Middlemarch is a challenging book to read for several reasons. One, it is too long. Two, the author has a tendency to go off on philosophical tangents. Three, the author will sometimes spend several paragraphs on the inner workings of the mind of a very minor character who is hardly pertinent to the story. These flaws aside, I will say that I enjoyed Middlemarch very much. It is easy to get caught up in the lives of Dorthea, Will, Fred, Mary, Dr.Lydgate and Rosamond and many others. George Eliot wrote wonderful dialogue in this book--the conversations between characters are very interesting. I thought Dr. Lydgate was the most compelling person in the book. He had such high hopes and was a good and honorable man. Yet, he let himself be ensnared in a silly marriage and here the author is very insightful in portraying Dr.Lydgates trapped, disappointed existence with Rosamond. What he wants in a wife and marriage and what she wants in a husband and marriage are miles apart and so, in the end, they resign themselves to one another. I also liked the character of Mary. She's a strong woman who knows what she wants. Although Dorthea can be irritating at times, with her insistence that everyone see things the way she does, she is good and goodness is appealing in a central character. Her relationship with Will Ladislaw is portrayed well. Their love for one another was truly believable. While reading Middlemarch, there were a few times in which I felt as if I were slogging through, but there were many more times when I didn't want to put it down. So, all in all, a good read and worth the effort.
If you are getting married Mar 30, 2008
Everyone should read this book before they get married. George Eliot is a master at rendering human character. She is a true sympathizer with the human condition, and merciless at the same time. Beautiful.
A finely crafted character study Mar 1, 2008
The version of Middlemarch I read was the Modern Library edition with an introduction by A.S. Byatt. Ms. Byatt mentions that Eliot was the great English novelist of "ideas", and as such was the progenitor of Proust and Mann. Reading Middlemarch, I can understand her point. As far as Victorian novelists go, George Eliot was Dickens with a finer sense of wit, and a subtler intelligence.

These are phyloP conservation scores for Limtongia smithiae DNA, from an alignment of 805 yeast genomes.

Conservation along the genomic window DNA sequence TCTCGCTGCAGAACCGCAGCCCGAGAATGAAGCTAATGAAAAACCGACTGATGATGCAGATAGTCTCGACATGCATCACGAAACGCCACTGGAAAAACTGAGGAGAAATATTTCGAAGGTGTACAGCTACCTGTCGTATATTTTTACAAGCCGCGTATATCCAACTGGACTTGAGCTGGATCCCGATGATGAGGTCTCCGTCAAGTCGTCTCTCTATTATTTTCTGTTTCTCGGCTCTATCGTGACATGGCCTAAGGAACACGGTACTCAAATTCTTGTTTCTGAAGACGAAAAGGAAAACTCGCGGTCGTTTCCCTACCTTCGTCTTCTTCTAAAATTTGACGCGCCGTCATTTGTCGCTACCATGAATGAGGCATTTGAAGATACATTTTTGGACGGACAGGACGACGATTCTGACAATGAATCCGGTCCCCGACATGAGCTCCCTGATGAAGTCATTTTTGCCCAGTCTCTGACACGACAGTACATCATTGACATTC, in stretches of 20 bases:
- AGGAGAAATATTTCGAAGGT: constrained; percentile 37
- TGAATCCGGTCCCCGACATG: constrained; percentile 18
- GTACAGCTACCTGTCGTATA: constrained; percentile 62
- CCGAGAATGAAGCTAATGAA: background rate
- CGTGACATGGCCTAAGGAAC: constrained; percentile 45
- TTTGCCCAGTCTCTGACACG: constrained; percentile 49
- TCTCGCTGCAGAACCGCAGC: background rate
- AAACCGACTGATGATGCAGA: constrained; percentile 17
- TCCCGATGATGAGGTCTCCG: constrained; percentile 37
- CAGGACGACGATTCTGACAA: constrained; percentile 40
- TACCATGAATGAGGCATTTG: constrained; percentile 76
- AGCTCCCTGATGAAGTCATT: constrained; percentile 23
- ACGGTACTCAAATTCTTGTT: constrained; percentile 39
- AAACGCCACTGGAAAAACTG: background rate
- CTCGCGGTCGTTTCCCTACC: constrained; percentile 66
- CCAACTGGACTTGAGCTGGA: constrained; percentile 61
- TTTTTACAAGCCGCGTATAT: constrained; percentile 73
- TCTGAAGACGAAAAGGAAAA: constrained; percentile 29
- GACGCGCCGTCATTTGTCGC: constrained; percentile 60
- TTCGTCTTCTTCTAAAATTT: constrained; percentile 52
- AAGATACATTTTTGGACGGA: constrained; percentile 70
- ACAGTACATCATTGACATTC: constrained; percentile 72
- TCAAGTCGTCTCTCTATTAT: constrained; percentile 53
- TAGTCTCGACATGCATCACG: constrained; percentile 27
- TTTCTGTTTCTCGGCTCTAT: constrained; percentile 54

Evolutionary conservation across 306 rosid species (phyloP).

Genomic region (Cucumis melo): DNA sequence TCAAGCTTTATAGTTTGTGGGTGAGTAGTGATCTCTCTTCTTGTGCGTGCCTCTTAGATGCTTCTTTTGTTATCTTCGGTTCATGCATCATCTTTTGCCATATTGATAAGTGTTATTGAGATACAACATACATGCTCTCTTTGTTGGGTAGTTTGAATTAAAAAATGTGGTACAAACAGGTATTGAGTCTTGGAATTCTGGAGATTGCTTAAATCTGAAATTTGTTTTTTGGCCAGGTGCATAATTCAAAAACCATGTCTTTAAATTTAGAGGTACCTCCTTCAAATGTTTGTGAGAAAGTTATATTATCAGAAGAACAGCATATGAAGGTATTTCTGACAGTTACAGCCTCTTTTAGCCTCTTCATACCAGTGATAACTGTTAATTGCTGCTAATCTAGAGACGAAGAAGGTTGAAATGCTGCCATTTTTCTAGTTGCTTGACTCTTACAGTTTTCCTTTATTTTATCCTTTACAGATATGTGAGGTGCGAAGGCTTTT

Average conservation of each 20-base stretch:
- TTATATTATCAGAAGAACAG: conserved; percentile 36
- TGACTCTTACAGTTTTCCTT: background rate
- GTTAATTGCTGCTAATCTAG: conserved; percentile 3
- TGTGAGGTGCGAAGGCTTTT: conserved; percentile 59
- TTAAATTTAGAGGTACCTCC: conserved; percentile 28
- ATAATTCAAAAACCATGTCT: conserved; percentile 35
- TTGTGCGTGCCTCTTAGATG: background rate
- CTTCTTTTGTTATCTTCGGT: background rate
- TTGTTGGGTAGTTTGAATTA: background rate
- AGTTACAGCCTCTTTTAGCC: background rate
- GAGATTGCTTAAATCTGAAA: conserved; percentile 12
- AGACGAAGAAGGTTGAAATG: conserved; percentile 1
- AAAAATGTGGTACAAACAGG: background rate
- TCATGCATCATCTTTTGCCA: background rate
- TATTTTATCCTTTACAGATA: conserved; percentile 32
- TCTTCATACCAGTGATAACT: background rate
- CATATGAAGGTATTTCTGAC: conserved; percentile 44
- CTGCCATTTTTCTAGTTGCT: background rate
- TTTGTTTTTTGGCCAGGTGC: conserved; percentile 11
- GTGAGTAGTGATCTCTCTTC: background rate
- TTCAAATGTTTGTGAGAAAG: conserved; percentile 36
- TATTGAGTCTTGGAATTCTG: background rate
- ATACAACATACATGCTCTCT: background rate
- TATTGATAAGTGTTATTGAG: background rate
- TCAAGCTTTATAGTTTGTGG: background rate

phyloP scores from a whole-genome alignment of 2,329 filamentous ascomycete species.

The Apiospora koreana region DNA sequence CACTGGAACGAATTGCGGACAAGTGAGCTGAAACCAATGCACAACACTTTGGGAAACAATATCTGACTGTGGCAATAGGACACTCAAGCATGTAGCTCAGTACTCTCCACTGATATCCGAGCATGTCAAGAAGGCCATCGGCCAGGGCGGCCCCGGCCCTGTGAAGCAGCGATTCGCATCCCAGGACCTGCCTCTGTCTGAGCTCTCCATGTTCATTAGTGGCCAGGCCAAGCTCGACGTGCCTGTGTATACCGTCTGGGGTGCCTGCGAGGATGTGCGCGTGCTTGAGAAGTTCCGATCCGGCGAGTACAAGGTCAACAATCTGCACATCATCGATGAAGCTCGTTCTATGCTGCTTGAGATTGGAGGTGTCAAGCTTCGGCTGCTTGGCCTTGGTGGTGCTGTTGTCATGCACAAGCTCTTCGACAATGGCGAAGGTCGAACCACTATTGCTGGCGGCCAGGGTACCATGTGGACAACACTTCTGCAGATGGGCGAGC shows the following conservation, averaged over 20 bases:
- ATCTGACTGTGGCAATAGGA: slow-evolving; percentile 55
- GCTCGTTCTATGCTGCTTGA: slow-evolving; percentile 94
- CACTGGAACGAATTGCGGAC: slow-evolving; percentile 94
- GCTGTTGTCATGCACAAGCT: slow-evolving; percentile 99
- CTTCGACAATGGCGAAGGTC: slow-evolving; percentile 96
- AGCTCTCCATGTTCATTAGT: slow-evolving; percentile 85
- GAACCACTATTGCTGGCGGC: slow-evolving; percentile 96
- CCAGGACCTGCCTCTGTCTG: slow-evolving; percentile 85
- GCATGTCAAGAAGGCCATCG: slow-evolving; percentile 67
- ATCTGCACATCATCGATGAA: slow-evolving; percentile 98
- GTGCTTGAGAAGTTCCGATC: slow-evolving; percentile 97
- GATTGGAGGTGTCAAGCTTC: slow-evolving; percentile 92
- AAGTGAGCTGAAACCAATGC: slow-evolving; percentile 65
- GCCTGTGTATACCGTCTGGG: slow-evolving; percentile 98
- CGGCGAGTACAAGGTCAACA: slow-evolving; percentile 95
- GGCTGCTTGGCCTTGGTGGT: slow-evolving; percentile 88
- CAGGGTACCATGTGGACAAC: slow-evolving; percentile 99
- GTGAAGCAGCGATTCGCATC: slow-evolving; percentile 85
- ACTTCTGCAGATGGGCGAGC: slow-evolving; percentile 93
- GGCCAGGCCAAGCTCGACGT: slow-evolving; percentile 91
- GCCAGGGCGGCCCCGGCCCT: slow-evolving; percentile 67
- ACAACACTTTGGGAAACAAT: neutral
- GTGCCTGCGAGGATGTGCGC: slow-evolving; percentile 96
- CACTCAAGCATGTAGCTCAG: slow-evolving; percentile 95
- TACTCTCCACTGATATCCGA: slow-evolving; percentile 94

Middlemarch centers on Dorothea Brooke, a young woman with fervent and noble ideas and ideals, and a hunger for intellectual enrichment. Unfortunately, she lives in a time and place which is not conducive to the attainment of her aspirations, and winds up in an unfulfilling marriage to Casaubon, a sickly cleric much older than herself, a pedantic scholar of theology and antiquity, who wanted an obedient secretary for his life's work as well as a dedicated and subservient wife, more than (as she had hoped) a life partner on the road to discovery. While married to him, she meets his cousin Wil Ladislaw, a young man of keen intellect and a passion for art, but with a dubious past and unsettled future.
Another key character is Tertius Lydgate, a young doctor who comes to Middlemarch to do research, make great discoveries for the benefit of mankind, run a hospital and practice that will utilize his knowledge for good more than for personal financial gain. He falls in love with, and marries the mayor's daughter Rosamund Vincy, a very pretty but shallow woman. Related to the Vincys through marriage is Peter Featherstone, a miserly old landowner in failing health whose demise might benefit Rosamund's brother, and Nicholas Bulstrode, a wealthy banker (with an overly pious attitude) and influential member of the town council, who has many important enemies in Middlemarch, as well as an awful secret to hide.
Middlemarch is a novel about relationships and about human aspirations and how society (in this case provincial 18th century English society), conspires to thwart those aspirations. Unlike Dickens, who likes to paint in broad strokes and vivid colors, Eliot is much subtler in her craft. Her characters have complex tones to their personalities. Middlemarch is a finely wrought study of these characters and of the times that nurtured them, influenced them, and ultimately affected their fortunes.
George Eliot is a keen observer of her environment, and beyond the people themselves, of the religious, social, and political factors which complicate interpersonal relationships. All this done with a wit and wisdom as well as a sense of understanding and compassion that exude from every page.